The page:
Did you know that biomass energy is a clean energy source used to power up the Supertrees for the Garden Rhapsody every night? Or that there are some unique flora and fauna in the Gardens that are super carbon absorbers?
These are some of the fun facts that participants at the Let’s Take a Sustainability Walk service-learning project discovered. Organised by Write Interest Group (IG) in collaboration with Gardens by the Bay, the half-day event took place on 27 July 2023, in conjunction with the SG Go Green campaign.
Some 20 Diploma in Mass Communication (DMC) students signed up for this project in April. To prepare for the cohort learning journey, these students went for the guided tours organised by Gardens by the Bay on two weekends to get an idea of how to conduct the tours for their peers. After some discussion, the Project Team chose to bring the cohort out on the Seeds and Senses (Smell) Tour and Carbon and Climate Tour.
Seeds and Senses (Smell) Tour
The 45-minute tour took students to various parts of the Gardens by the Bay, unveiling a rich tapestry of aromatic flora and fauna.
The tour featured a series of hands-on activities where students had the opportunity to seek out leaves or flowers and smell their fragrances. One such activity that piqued the students’ interest was learning about the Lantana Camara, also known as the “Chicken Poo Flower” in Malay.
This peculiar moniker owes itself to the scent of the flower being commonly associated with chicken manure. Upon learning this fact, many of the students started making jokes among themselves, which immediately brought a wave of laughter among the students.
“When you think of the term ‘flower’, you would think of a fragrant smell like lemons, but when I heard ‘Chicken Poo’, I started laughing! It was definitely a very unique experience learning about such hilarious facts,” said DMC second-year student Gabriel Michael Wong Zhi Wei.
Carbon and Climate Tour
The Carbon and Climate tour was thoughtfully curated to educate participants on carbon, its effect on climate change, and how Gardens by the Bay is pulling its weight to combat climate change. To provide students a good grasp of how exactly carbon affects climate change, the tour guides brought them to their first stop: a Supertree, adorned with stickers and diagrams that vividly showcased the Carbon Cycle.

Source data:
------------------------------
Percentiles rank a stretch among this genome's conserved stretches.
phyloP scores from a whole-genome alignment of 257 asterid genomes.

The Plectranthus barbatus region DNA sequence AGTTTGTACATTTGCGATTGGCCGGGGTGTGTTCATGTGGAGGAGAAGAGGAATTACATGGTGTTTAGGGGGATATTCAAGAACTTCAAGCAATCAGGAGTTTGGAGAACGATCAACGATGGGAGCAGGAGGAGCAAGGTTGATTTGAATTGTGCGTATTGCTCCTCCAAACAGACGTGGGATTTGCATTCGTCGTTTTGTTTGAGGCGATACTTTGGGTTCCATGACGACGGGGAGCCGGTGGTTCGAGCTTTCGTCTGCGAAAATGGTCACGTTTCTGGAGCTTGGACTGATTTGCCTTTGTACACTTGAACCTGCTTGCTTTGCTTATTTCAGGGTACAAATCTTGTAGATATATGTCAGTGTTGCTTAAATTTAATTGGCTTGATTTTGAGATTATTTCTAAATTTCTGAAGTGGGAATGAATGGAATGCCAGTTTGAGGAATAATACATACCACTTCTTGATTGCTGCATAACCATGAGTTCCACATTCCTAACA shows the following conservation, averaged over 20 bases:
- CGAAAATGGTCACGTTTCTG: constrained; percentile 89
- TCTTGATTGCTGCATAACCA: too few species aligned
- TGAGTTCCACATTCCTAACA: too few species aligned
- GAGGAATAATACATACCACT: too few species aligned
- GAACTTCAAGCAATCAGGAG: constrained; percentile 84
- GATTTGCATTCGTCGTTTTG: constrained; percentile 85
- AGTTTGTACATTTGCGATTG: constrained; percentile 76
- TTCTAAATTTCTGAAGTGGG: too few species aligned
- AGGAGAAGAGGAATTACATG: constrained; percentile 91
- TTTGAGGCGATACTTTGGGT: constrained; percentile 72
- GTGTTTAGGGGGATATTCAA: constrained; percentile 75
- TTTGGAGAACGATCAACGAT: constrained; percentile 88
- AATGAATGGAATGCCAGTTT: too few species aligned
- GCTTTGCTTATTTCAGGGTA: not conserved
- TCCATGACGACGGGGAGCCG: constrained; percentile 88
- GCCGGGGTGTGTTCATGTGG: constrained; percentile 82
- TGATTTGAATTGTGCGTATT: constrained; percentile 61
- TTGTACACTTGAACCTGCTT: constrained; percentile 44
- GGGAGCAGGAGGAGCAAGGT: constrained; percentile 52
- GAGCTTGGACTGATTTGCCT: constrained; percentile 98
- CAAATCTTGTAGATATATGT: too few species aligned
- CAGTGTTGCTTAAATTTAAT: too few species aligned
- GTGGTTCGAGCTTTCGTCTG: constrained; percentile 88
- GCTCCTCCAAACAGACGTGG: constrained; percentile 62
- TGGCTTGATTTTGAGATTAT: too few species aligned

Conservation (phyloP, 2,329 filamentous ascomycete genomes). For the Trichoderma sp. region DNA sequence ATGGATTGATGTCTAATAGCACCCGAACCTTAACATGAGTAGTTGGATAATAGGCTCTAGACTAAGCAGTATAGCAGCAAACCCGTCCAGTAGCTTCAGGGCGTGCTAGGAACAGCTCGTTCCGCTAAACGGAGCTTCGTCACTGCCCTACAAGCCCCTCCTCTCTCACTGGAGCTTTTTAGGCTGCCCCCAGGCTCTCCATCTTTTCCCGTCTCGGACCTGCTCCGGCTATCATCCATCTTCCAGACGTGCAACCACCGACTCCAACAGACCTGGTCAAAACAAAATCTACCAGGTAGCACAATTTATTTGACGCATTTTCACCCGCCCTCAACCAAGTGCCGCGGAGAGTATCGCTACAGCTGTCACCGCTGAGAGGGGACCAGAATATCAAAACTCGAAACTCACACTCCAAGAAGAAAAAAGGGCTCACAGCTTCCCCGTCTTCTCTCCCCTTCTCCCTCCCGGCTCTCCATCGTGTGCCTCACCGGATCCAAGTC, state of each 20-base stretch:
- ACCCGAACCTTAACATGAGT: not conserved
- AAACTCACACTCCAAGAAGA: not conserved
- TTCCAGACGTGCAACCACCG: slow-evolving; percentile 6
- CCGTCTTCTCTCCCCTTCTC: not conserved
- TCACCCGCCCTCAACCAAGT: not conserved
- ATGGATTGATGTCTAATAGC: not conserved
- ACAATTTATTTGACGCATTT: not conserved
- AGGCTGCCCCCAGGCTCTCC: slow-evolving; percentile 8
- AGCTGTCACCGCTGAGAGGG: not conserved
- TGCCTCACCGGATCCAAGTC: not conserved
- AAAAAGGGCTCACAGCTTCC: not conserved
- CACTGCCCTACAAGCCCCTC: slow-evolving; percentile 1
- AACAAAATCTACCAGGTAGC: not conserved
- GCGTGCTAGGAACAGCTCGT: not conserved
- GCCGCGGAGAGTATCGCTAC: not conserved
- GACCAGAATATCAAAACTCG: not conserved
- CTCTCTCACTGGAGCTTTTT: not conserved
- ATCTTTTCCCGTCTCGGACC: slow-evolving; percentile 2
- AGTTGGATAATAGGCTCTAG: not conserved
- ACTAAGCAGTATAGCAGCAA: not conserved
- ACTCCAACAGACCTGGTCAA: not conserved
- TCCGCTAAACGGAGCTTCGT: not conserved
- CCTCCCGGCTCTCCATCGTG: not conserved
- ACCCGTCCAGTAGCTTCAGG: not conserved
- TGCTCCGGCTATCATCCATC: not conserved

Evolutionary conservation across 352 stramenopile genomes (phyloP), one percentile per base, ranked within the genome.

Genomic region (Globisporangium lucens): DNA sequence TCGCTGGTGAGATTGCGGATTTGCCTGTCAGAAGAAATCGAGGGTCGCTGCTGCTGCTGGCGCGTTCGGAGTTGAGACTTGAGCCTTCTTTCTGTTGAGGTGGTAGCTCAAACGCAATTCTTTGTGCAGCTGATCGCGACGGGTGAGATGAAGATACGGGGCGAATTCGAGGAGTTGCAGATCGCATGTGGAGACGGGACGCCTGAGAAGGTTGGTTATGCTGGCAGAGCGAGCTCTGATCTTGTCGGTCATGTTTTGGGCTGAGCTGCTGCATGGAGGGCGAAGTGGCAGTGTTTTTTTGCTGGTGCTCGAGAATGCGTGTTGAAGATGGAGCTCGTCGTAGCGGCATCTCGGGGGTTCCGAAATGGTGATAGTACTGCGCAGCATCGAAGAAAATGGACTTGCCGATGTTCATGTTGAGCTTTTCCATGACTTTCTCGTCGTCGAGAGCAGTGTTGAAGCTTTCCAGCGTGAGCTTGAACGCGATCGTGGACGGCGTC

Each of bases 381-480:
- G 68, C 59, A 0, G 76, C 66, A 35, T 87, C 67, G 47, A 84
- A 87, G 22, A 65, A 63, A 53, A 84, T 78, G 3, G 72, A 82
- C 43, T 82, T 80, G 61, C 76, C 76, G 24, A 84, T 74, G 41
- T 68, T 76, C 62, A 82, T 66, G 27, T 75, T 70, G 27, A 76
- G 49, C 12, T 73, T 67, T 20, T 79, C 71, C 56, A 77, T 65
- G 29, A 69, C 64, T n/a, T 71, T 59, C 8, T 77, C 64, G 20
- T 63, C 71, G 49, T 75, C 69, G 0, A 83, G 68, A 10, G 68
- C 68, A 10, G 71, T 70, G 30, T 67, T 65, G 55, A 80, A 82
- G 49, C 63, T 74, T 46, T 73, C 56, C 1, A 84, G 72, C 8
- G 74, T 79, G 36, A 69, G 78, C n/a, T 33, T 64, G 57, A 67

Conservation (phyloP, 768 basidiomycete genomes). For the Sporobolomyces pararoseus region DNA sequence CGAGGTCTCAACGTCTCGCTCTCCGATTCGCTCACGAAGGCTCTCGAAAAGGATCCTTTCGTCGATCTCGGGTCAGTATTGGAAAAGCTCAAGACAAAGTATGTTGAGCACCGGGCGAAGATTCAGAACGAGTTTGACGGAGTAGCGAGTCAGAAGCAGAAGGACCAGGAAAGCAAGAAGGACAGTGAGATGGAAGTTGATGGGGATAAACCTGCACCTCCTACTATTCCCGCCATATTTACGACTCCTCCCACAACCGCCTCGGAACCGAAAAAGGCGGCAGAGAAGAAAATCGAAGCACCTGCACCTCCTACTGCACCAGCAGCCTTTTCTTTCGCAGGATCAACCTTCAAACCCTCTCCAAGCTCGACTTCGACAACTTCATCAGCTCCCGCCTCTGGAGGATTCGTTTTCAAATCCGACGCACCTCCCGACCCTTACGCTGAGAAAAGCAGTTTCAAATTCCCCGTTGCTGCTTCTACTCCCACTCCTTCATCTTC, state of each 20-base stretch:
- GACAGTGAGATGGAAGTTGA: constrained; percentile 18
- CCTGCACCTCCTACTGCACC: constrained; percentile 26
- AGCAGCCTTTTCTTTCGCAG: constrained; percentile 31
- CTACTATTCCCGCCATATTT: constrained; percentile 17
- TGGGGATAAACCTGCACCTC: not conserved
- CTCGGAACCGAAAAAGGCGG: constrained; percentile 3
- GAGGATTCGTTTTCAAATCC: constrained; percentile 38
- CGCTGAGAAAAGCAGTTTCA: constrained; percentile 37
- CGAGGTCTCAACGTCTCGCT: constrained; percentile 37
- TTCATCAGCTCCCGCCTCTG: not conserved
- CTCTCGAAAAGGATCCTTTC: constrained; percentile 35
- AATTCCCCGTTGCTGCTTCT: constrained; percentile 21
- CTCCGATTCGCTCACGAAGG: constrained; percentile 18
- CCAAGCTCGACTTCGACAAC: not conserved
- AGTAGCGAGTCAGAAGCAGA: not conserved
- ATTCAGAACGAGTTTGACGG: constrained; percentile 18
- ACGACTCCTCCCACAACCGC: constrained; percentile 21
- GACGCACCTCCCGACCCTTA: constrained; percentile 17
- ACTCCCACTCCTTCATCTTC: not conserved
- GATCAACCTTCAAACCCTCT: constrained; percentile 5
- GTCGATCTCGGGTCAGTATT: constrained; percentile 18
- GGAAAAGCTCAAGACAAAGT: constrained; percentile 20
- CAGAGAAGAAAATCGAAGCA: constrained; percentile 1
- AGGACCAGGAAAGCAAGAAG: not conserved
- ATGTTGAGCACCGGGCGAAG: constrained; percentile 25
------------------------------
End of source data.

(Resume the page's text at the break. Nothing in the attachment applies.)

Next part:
The students checked out the Biomass Plant at the Ecowise viewing gallery. The Biomass Plant collects anywhere from 60 to 70 tonnes of horticultural and wood waste from across the island and burnt in the biomass boiler. For many of the students, it was their first time seeing such a massive plant. It was an excellent showcase of sustainable energy, waste and resource management where biomass waste is converted to useful forms of energy.
The highlight of the day was a visit to the Flower Dome, which was the last station for both tours. Just as everyone was grateful for the cool air inside the Flower Dome, the tour guides informed the students that the cool air was not due to any sort of air-conditioning, but rather from chilled pipes. These pipes run throughout the dome, and they use the principle of which hot air rises and cold air sinks. The hot air is then removed through natural ventilation from the top of the building.
A Fruitful Experience
These tours allowed students to not only learn about the sustainable practices that Gardens by the Bay engages in but also provided valuable lessons as to how they can embrace these practices themselves. Furthermore, the concept of the student-led tours imparted the importance of peer-driven education, as well as essential values such as leadership.
“It was nerve-wracking at first,” said DMC third-year student Sa Shruthi. “It was outside my experience as a student. However, I think with the help of my peers and teachers, I got the hang of it. Even though I did get lost on the actual day while guiding the students, I managed to bounce back and it was a fulfilling experience!”